Make Kitco Your Homepage

IMF: 'The worst is yet to come' as 2023 will feel like a recession for many

Kitco News

(Kitco News) The International Monetary Fund (IMF) warned that 2023 will feel like a recession for many as it cut its global growth outlook for the next year, stating "the worst is yet to come."

The updated forecast sees global growth at 2.7% next year, down from the July forecast of 2.9% and January's estimate of 3.8%. On top of that, there is a 25% chance that growth can still slow to less than 2%, the IMF said in its World Economic Outlook released Tuesday. For 2022, the global growth projection remained unchanged at 3.2%.

"Overall, this year's shocks will re-open economic wounds that were only partially healed post-pandemic. In short, the worst is yet to come and, for many people, 2023 will feel like a recession," said IMF's chief economist Pierre Olivier Gourinchas. "The 2023 slowdown will be broad-based, with countries accounting for about one-third of the global economy poised to contract this year or next. The three largest economies, the United States, China, and the euro area, will continue to stall."

The IMF pointed out that this is the weakest outlook in the last two decades, with the exception of the global financial crisis and the extreme phases of the COVID-19 pandemic.

On top of the already worrying downgrades, the IMF warned of several downside risks that could deteriorate the outlook further.

These include monetary policy miscalculations by central banks in their fight against inflation, additional energy and food price shocks, emerging market debt distress, a resurgence of COVID-19, and the worsening of China's property sector crisis.

Most of the slowdown will hit the euro area, reducing growth to 0.5% in 2023 as the energy crisis triggered by the war in Ukraine takes a heavy toll.

The U.S. growth is estimated to slow to 1% next year. At the same time, China's economic growth is expected to slow to 4.4% due to a weakening property sector and continued lockdowns.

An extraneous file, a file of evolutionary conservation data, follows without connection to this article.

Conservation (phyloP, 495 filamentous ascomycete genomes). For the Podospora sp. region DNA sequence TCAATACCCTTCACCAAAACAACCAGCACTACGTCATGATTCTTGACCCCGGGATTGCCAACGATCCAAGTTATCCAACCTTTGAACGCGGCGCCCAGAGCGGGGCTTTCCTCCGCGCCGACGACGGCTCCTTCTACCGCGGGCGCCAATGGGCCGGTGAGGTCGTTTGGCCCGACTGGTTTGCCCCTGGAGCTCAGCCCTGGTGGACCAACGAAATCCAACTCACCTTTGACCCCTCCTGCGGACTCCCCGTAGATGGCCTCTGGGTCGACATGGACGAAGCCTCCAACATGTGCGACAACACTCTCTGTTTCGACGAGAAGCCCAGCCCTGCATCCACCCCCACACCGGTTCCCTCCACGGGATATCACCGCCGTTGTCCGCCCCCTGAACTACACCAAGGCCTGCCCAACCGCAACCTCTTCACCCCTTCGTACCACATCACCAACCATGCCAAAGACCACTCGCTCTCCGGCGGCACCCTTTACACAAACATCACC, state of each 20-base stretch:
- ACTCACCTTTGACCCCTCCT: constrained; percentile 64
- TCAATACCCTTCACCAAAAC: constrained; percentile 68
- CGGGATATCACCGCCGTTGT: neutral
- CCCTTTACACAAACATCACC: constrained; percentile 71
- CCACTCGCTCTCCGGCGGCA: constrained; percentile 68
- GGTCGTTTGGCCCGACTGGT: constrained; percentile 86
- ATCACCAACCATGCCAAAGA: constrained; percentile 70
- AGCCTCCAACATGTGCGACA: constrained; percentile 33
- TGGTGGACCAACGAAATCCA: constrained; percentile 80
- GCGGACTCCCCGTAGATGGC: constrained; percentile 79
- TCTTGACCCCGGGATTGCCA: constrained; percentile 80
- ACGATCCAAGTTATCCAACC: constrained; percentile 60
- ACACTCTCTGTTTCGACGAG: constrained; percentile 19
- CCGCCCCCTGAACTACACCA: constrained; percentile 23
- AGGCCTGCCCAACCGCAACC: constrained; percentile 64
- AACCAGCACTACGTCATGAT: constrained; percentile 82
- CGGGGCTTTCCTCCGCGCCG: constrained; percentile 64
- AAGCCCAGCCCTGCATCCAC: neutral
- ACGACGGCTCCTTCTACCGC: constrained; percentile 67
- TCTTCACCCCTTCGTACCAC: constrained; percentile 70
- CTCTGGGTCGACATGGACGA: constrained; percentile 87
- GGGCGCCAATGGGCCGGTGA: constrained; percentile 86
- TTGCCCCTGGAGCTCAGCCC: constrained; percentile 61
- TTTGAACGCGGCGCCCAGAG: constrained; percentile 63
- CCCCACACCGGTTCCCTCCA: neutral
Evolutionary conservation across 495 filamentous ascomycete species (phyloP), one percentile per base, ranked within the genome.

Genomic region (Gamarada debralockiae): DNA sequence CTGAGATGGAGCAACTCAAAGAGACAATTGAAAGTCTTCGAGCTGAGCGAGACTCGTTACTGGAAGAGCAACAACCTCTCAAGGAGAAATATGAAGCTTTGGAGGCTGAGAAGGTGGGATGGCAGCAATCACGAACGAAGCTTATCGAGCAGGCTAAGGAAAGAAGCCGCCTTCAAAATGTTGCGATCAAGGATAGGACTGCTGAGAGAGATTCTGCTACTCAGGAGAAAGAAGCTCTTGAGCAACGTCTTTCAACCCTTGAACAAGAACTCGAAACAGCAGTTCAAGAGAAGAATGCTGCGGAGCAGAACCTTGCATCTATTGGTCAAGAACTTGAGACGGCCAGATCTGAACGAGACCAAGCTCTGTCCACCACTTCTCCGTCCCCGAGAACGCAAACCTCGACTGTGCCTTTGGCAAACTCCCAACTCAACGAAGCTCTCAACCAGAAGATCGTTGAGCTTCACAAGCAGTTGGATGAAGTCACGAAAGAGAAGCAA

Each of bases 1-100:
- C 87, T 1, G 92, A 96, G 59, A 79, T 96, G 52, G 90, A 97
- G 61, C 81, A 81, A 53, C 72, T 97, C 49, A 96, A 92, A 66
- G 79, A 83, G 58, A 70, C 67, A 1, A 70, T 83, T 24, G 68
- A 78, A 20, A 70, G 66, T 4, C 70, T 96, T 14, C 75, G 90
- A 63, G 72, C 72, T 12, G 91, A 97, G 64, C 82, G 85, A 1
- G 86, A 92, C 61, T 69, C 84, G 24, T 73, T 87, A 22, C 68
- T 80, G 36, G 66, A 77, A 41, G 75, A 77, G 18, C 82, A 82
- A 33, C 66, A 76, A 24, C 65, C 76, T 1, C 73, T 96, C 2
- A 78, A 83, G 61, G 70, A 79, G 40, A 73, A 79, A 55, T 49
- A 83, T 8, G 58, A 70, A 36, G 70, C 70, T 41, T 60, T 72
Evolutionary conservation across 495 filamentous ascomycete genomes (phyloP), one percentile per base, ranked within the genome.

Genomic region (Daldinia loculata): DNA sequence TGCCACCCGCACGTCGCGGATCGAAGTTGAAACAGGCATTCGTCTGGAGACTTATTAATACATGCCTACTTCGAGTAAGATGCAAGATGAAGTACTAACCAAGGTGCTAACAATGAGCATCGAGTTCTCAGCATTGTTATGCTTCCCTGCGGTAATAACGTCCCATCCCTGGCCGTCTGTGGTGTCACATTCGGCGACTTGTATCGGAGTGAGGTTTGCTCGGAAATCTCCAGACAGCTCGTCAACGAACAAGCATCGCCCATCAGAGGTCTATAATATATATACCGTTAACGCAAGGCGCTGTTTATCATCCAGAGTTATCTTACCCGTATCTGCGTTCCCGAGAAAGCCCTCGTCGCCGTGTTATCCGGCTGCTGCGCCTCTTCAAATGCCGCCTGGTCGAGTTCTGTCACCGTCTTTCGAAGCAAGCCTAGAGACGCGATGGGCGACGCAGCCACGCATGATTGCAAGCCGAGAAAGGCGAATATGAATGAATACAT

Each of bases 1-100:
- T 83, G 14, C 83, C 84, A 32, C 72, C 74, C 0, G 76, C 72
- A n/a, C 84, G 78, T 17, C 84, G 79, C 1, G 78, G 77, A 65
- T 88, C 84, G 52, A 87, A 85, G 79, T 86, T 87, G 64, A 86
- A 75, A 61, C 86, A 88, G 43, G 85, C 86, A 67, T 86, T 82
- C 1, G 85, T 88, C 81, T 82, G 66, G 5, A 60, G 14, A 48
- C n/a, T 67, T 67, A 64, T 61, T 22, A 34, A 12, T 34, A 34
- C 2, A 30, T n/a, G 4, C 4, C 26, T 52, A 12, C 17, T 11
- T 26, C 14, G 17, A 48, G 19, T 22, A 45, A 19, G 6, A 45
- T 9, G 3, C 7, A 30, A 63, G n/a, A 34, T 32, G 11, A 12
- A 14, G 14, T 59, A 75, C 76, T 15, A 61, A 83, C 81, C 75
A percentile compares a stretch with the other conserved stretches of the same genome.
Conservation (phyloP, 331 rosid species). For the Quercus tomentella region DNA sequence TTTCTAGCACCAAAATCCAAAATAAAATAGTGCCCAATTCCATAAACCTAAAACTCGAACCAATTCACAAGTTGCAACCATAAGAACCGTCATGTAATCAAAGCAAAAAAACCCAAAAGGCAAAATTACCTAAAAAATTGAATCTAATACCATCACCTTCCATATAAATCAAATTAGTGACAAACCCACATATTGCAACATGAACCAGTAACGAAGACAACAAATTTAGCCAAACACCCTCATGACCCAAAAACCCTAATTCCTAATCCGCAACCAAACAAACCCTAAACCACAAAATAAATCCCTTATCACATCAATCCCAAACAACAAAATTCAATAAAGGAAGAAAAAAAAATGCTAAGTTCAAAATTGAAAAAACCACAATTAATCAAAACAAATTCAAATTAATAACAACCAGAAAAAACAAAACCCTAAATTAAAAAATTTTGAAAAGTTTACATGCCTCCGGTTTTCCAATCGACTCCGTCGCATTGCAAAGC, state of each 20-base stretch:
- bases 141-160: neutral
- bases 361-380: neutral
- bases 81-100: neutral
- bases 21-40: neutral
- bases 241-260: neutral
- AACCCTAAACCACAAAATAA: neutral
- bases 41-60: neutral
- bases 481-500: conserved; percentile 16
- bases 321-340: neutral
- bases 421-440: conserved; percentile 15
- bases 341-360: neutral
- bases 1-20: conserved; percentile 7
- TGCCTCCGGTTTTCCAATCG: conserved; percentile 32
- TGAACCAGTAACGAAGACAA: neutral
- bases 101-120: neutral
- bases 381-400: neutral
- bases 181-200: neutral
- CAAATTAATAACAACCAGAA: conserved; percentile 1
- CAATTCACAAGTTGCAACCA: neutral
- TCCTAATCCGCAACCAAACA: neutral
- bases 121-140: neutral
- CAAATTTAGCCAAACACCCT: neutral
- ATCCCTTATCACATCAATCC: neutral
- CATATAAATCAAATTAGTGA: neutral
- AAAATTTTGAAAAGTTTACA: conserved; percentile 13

Inflation will be more persistent than previous estimates, with global inflation estimated to rise to 8.8% in 2022 and then decelerate to 6.5% in 2023 and 4.1% by 2024.

Dollar strength is a major challenge

The U.S. dollar has been trading near 20-year highs, boosted by the Federal Reserve's aggressive tightening and the energy crisis.

"For many emerging markets, the strength of the dollar is a major challenge," the IMF highlighted. "The appropriate response in most emerging and developing countries is to calibrate monetary policy to maintain price stability, while letting exchange rates adjust, conserving valuable foreign exchange reserves for when financial conditions really worsen."

However, low-income countries are already in or near debt distress, and global tightening in financing conditions could exacerbate things.

The updated report was released as finance and central bank chiefs are in Washington for the IMF's annual meetings.

In a separate Global Financial Stability report, also published Tuesday, the IMF noted that risks to financial stability have "materially worsened," adding that markets are at risk of a "disorderly repricing."

"The global environment is fragile with storm clouds on the horizon … The global financial stability outlook has deteriorated since the April 2022 Global Financial Stability Report (GFSR)," said IMF's head of monetary and capital markets Tobias Adrian. "There is a heightened risk of rapid, disorderly repricing which could interact with — and be amplified by — pre-existing vulnerabilities and poor market liquidity."

Gold's reaction

Gold's reaction has been subdued, with the precious metal losing some of its moderate early-morning gains as the U.S. dollar index continued to climb. December Comex gold futures were last at $1,673.80, down 0.08% on the day.

According to analysts, gold remains at risk of another selloff at these levels because of the strong dollar trade.

"Bullion will struggle here as the dollar will easily be supported given the war in Ukraine is intensifying and the financial plumbing abroad is a big risk," said OANDA senior market analyst Edward Moya. "If the bond market selloff continues, gold prices could easily fall back towards the $1,640 level. A policy mistake by the BOE by the end of the week is what might be needed to break below bullion's September lows."

Disclaimer: The views expressed in this article are those of the author and may not reflect those of Kitco Metals Inc. The author has made every effort to ensure accuracy of information provided; however, neither Kitco Metals Inc. nor the author can guarantee such accuracy. This article is strictly for informational purposes only. It is not a solicitation to make any exchange in commodities, securities or other financial instruments. Kitco Metals Inc. and the author of this article do not accept culpability for losses and/ or damages arising from the use of this publication.